Yesterday, Reps. Ro Khanna and Rosa DeLauro held a congressional briefing featuring workers from General Dynamics Information Technology (GDIT), the top federal contractor in the call center industry, and XPO Logistics on how labor law violations at federal contractors keep workers in poverty. Female GDIT and XPO employees spoke about the personal harm caused by the companies’ labor law violations.
The briefing coincided with the release of a new policy brief by the National Employment Law Project (NELP) on the continued prevalence of labor law violations by federal contractors, the disproportionate effects on women workers, and existing tools for federal agencies to ensure that their contractors follow the law.
Stella Payton, a customer service representative at the GDIT call center in Hattiesburg, Miss. said that the phone calls she deals with can be a matter of life or death. “I had a consumer enroll during open enrollment period. She was literally hours away from her window closing and not being able to get healthcare. That could have been life or death for her if I didn't have the knowledge to help her navigate the healthcare system. Because of the low wages, there is high turnover, and consumers suffer when that knowledge walks out the door. Having a voice on the job can help us achieve fair pay and the dignity we deserve.”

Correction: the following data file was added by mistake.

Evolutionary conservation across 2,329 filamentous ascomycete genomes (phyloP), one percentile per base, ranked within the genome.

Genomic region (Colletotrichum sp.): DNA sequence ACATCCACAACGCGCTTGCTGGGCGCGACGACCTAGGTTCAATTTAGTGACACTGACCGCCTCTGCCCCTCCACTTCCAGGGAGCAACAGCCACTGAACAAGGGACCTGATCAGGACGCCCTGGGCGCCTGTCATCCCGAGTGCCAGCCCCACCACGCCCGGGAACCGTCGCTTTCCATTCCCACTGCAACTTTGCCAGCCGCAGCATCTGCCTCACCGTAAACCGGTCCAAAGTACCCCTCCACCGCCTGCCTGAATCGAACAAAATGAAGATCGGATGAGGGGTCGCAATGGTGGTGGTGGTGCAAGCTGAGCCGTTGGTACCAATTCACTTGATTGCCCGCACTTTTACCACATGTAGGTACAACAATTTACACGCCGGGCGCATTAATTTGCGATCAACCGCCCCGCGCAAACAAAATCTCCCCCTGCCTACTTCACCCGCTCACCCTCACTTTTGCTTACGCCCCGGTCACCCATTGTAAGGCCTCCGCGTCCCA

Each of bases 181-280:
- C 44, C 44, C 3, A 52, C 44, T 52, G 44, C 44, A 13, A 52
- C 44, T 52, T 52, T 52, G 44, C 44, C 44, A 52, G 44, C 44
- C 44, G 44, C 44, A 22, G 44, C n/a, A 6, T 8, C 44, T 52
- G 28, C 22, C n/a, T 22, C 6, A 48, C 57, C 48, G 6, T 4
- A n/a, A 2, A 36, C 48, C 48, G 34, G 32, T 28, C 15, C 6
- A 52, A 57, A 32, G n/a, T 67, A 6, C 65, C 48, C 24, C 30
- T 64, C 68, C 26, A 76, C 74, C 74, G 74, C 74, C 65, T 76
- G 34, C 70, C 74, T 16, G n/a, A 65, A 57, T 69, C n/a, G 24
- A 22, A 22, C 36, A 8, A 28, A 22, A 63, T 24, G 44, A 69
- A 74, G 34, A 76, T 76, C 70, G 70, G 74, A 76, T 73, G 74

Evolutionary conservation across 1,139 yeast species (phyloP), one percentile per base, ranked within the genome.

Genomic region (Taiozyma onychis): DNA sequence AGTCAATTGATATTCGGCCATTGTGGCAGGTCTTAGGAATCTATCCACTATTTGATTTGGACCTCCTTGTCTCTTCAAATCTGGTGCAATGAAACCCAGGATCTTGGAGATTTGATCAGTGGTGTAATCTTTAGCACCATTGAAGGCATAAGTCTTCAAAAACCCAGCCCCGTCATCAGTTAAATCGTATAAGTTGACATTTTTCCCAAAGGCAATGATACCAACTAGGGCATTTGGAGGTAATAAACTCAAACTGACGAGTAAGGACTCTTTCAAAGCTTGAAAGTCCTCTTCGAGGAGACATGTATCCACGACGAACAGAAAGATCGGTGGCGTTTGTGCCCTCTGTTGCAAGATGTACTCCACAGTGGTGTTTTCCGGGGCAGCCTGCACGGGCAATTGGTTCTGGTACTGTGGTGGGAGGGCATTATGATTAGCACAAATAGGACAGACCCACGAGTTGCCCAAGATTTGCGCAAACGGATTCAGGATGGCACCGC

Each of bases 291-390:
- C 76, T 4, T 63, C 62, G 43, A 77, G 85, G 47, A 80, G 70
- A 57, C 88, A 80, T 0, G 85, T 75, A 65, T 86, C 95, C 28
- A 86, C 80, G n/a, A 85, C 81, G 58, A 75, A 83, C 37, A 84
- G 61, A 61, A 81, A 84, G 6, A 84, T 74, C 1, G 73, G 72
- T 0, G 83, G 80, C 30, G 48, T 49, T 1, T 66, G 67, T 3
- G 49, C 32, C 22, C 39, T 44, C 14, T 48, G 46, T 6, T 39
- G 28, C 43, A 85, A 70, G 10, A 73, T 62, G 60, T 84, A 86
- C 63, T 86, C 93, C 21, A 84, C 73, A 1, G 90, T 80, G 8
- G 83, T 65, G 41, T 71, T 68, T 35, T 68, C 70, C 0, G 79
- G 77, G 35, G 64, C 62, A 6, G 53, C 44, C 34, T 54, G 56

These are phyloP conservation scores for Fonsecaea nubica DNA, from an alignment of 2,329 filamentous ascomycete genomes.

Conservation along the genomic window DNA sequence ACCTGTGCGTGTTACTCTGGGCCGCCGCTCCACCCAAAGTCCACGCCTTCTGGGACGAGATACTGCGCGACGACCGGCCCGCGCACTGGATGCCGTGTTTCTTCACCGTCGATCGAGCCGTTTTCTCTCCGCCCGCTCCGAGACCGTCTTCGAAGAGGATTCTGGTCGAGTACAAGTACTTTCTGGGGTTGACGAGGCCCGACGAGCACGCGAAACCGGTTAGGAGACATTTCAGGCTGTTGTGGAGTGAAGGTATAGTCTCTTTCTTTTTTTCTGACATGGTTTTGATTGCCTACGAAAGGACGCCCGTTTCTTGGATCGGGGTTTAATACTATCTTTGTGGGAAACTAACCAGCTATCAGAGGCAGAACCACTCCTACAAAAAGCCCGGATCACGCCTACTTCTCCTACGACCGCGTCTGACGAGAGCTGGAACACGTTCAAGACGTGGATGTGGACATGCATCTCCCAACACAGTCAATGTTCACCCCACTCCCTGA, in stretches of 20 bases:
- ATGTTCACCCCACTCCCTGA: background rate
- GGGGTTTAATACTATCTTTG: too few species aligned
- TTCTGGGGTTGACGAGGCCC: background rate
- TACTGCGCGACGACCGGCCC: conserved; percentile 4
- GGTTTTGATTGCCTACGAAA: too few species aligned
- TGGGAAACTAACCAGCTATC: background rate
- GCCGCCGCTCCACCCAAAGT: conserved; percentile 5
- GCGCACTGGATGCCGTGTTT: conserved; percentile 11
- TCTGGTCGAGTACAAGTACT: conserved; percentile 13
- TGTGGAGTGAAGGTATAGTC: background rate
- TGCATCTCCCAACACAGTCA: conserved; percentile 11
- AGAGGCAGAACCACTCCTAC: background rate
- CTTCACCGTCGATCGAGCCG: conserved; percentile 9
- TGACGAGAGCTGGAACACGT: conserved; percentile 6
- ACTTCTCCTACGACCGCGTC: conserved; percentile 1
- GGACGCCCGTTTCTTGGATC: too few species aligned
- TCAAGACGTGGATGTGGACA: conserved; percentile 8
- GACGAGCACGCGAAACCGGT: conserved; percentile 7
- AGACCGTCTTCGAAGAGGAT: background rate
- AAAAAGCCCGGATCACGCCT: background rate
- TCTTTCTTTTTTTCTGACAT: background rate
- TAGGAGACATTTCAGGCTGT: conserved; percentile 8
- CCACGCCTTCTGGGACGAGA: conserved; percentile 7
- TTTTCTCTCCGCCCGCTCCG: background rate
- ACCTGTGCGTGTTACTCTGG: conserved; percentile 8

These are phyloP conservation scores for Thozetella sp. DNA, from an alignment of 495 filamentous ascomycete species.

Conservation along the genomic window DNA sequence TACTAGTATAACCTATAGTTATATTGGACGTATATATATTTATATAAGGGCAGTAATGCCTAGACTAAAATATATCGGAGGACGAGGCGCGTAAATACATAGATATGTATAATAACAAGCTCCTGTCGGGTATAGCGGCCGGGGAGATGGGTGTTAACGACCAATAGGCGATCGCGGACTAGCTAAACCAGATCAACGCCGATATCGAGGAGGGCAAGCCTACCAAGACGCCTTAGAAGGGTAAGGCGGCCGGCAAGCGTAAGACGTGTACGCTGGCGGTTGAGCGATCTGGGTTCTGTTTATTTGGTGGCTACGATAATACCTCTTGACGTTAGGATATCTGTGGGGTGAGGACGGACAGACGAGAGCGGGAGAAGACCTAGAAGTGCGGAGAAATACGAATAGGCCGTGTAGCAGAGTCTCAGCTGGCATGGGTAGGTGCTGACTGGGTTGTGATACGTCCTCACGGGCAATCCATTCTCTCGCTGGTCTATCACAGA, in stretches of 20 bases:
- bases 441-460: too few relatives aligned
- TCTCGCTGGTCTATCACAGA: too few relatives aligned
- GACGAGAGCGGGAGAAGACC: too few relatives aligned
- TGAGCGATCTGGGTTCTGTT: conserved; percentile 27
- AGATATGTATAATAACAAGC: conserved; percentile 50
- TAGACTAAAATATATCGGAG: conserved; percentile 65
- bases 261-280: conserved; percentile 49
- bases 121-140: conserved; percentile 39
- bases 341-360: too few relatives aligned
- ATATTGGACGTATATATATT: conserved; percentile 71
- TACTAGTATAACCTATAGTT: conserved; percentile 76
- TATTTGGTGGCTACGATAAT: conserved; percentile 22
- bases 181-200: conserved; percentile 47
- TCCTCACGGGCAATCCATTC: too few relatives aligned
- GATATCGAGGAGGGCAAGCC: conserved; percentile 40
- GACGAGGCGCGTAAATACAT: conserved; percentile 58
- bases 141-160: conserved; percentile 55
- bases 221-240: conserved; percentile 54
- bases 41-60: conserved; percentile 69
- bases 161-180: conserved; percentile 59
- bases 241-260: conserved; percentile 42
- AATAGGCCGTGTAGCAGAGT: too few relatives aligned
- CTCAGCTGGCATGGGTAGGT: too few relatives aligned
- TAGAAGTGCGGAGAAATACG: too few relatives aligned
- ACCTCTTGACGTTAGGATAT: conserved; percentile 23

“Some of the folks we provide services for don’t have someone to help them. I look at it like if it were my parent or grandparent, I would want someone to give them good service,” said Amanda Stewart, who works as an Internal Support Group agent at the GDIT call center in London, Ky. “When we found out that GDIT was cheating us out of our pay, it was disappointing, discouraging, and depressing. And it made us angry. A federal contractor should not be violating federal labor laws.”
“This is just a basic matter of fairness,” said Khanna. “Workers must have the right to form a union, bargain collectively, and get the wages they deserve.”
“The biggest economic challenge of our time is that people who play by the rules are in jobs that don’t pay them enough to live on,” said DeLauro. “It is a struggle. Wages have been stagnant for about 30 years. You all are real heroes, and we want you to know you are not alone in that struggle.”
GDIT workers’ efforts to organize with CWA have been gaining momentum. GDIT workers have filed wage theft complaints against GDIT with the U.S. Department of Labor’s Wage and Hour Division for violations at call centers in eight states. Since January, more than 2,500 current and former GDIT call center workers have come forward to call on the Department of Labor (DOL) to investigate prevailing wage violations at the company.
In August, GDIT was hit with two new National Labor Relations Board (NLRB) complaints for anti-union activities at call centers in London, Kentucky and Hattiesburg, Mississippi.
Read more personal stories from GDIT workers who are joining together for a voice at work and better working conditions here.